What wasn’t there could call to people; I had kept decals of the whole Southern Hemisphere waiting off the walls, embarrassed at having been to none of its continents; this would get more embarrassing as I was asked by several visitors where the Africa, South America and Australia was at — especially since I had put up the whole Northern Hemisphere because I’d been to or written about few enough countries there (Canada, Italy, the Czech Republic, Japan) that to just put up those would look too isolated. So, on one of the blanknesses of that canvas, a French woman born and raised in Peru placed a post-it on Russia, exhorting me to go there and understand its people in these tense times; the message left for me is that, in all our cases, my country is your business, and the other way round.

The dialogue was direct, bypassing paper, in many moments. Some people would circle the space, reading my poems aloud to each other. Many asked me to recite poems from their own places of origin, which I was fortunate to do for visitors from Italy, Mexico, Florida; one person who’d never been to Pittsburgh but always wanted to, asked me to read a poem from that place. I was asked where I myself wanted to go next, and read a string of poems about my home state of New Jersey to a couple from somewhere else who wanted to hear that view. One of that same pair asked if I ever write poems about places I just have dreamed of being; I read her a fantasia on West Virginia folk musicians which brought a tear to her eye because she happens to be a musician herself.

Click for larger image

Some of the poetry was left just inscribed on my mind. An electrician who survived the 9/11 attacks told me of how he was drafted to wire up the makeshift clinic on a pier of Manhattan when he was midway through fleeing uptown. One visitor from Ireland said, “We’re each a book, with the story of our life, and we don’t know what we can learn from each other until we open that first page.” Of such sharing, a thoughtful youth (who also left a poem of their own on the wall, my favorite) said, “It can save lives,” telling of the power of poetry and how they’ve navigated their identity with poems’ and other expressive arts’ help.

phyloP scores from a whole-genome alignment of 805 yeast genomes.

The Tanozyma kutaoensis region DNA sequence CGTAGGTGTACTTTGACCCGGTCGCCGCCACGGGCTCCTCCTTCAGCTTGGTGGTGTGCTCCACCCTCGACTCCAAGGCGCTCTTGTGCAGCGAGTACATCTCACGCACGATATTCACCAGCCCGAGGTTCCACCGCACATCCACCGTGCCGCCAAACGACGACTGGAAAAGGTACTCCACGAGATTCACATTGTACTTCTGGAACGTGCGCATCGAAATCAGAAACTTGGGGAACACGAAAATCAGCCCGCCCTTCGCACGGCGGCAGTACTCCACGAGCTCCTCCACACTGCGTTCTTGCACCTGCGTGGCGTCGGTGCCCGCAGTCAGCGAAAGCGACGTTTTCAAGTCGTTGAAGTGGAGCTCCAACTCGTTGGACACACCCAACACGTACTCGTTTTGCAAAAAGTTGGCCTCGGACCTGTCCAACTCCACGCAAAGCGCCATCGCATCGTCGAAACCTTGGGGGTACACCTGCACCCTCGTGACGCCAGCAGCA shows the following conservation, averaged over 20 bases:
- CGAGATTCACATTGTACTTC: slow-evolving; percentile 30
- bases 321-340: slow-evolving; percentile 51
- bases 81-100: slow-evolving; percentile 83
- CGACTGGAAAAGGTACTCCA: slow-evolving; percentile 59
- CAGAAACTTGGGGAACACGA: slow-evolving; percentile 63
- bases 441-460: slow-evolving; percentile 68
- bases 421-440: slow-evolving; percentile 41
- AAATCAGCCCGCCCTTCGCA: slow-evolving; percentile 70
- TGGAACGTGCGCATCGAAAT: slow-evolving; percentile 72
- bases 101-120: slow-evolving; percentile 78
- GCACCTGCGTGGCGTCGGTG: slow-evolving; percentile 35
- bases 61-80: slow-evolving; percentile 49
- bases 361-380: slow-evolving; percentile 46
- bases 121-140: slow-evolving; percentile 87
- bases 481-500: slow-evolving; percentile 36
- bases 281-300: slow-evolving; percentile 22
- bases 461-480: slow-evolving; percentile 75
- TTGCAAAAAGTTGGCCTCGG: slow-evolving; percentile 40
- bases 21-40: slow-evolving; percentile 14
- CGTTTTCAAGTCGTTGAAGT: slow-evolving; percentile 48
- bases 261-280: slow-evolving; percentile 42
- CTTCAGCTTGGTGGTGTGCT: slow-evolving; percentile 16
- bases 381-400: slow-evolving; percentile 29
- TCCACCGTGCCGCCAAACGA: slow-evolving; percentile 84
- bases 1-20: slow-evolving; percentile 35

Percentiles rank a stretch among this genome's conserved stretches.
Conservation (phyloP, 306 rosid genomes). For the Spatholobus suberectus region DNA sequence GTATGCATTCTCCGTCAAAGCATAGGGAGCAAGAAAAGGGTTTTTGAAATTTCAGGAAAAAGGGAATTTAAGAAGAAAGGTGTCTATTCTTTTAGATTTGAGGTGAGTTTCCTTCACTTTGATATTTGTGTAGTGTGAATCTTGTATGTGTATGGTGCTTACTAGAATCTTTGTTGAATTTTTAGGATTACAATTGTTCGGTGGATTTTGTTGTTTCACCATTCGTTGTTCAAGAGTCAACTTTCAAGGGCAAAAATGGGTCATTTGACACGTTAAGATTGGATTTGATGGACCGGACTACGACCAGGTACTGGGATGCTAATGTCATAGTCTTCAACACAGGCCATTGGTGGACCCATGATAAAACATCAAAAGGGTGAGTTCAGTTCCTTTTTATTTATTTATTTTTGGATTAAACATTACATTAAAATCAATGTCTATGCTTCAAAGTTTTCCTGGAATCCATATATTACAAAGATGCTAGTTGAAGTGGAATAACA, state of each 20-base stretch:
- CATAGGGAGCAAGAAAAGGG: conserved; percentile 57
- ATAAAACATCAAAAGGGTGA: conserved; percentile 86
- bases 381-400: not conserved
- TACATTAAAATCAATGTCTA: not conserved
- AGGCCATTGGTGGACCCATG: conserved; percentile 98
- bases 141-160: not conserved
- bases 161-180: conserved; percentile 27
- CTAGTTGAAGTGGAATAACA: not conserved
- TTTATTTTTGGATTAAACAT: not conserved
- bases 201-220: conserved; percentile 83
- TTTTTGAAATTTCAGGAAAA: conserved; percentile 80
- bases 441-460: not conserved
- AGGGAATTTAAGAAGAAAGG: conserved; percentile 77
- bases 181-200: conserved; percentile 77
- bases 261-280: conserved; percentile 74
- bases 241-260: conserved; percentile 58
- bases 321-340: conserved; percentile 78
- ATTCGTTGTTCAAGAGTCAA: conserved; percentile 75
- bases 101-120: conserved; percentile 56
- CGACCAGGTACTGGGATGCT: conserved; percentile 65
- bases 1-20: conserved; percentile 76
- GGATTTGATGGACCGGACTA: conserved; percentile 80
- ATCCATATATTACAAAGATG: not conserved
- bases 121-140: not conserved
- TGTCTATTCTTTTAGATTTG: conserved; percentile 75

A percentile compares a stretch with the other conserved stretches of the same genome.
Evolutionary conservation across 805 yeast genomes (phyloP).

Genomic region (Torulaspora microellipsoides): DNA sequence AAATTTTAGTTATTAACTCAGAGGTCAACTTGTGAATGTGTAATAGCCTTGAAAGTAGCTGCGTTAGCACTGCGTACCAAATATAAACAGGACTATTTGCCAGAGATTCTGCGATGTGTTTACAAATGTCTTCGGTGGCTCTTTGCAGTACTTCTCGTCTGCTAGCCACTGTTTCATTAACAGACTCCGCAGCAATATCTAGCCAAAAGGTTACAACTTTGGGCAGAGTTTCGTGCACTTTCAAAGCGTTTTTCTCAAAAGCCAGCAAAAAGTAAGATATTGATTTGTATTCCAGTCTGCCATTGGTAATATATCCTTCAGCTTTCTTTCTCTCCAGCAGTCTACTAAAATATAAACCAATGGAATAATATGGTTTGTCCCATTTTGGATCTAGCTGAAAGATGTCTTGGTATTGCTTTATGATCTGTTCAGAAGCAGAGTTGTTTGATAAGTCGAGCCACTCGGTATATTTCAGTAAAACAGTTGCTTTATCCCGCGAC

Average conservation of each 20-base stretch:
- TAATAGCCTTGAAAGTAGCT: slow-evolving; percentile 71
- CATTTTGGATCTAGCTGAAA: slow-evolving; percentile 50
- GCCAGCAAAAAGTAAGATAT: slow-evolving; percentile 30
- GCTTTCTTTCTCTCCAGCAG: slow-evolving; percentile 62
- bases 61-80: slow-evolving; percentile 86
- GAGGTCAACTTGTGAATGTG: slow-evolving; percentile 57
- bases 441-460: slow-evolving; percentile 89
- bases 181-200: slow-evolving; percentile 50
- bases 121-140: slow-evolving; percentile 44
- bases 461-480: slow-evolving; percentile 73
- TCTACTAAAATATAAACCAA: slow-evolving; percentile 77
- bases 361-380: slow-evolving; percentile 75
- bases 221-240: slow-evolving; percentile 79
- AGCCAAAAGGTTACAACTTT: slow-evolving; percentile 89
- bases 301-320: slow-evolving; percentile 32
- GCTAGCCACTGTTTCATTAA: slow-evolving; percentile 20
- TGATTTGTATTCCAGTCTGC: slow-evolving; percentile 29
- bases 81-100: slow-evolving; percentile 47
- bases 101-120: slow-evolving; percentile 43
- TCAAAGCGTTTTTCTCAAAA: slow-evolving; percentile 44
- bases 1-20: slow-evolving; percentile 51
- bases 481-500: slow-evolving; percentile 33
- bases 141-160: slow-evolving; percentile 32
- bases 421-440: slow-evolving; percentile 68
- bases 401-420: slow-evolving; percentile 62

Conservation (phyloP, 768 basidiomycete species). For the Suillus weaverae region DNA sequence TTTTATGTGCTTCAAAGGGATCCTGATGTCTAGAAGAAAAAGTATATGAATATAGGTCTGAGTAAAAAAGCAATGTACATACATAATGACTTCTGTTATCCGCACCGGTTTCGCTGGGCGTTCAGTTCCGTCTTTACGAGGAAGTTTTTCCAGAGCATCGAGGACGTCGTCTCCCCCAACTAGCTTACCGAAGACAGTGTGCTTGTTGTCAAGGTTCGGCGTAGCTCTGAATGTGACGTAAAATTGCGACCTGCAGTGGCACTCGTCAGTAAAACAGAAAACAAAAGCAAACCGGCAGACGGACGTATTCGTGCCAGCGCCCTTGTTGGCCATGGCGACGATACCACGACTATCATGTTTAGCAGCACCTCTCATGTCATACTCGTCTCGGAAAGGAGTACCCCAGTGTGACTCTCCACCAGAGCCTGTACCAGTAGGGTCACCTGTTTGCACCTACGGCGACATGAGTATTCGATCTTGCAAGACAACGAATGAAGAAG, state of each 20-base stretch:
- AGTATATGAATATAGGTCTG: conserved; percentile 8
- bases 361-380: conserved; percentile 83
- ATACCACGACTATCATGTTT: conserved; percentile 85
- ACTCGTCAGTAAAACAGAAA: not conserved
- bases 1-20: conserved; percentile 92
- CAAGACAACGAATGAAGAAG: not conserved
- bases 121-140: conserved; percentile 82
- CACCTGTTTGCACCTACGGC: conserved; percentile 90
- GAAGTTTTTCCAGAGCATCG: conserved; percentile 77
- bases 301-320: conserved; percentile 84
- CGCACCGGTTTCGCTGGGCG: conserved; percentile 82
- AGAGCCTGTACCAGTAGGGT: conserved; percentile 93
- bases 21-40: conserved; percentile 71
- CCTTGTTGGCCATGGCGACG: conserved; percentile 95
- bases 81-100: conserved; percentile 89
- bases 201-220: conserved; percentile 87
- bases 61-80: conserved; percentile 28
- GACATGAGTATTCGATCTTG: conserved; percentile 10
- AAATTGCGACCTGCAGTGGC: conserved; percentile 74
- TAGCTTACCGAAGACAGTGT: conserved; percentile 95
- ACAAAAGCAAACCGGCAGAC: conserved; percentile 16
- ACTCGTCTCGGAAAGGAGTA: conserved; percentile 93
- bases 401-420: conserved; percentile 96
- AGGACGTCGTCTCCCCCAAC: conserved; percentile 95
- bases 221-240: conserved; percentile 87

Others who stopped by simply had fun competing with their spouses or kids to identify the flags, or adding to our mutual collection of memories about places we’d both been. Burdens both borne and lifted are the promise of those who carried their cultures to a new home where we stand…and sharing both the weight and the lightness will send up a pledge to the future that peaceful, equal places will in time not be uncommon ground.

Please click here for a selection of poems from the show.

First post-it poem: Kateri Jochum; second post-it poem: Seth Jochum

Photos by John Barclay-Morton; last four from Adam’s sad, failing phone.

Show sponsor: Dysfunctional Theatre Company


MORE POSTS by ADAM McGOVERN: OFF-TOPIC (2019–2022 monthly) | textshow (2018 quarterly) | PANEL ZERO (comics-related Q&As, 2018 monthly) | THIS: (2016–2017 weekly) | PEOPLE YOU MEET IN HELL, a 5-part series about characters in McGovern’s and Paolo Leandri’s comic Nightworld | Two IDORU JONES comics by McGovern and Paolo Leandri | BOWIEOLOGY: Celebrating 50 years of Bowie | ODD ABSURDUM: How Felix invented the 21st century self | CROM YOUR ENTHUSIASM: C.L. Moore’s JIREL OF JOIRY stories | KERN YOUR ENTHUSIASM: Data 70 | HERC YOUR ENTHUSIASM: “Freedom” | KIRK YOUR ENTHUSIASM: Captain Camelot | KIRB YOUR ENTHUSIASM: Full Fathom Five | A 5-part series on Jack Kirby’s Fourth World mythos | Reviews of Annie Nocenti’s comics Katana, Catwoman, Klarion, and Green Arrow | The curated series FANCHILD | To see all of Adam’s posts, including HiLo Hero items on Lilli Carré, Judy Garland, Wally Wood, and others: CLICK HERE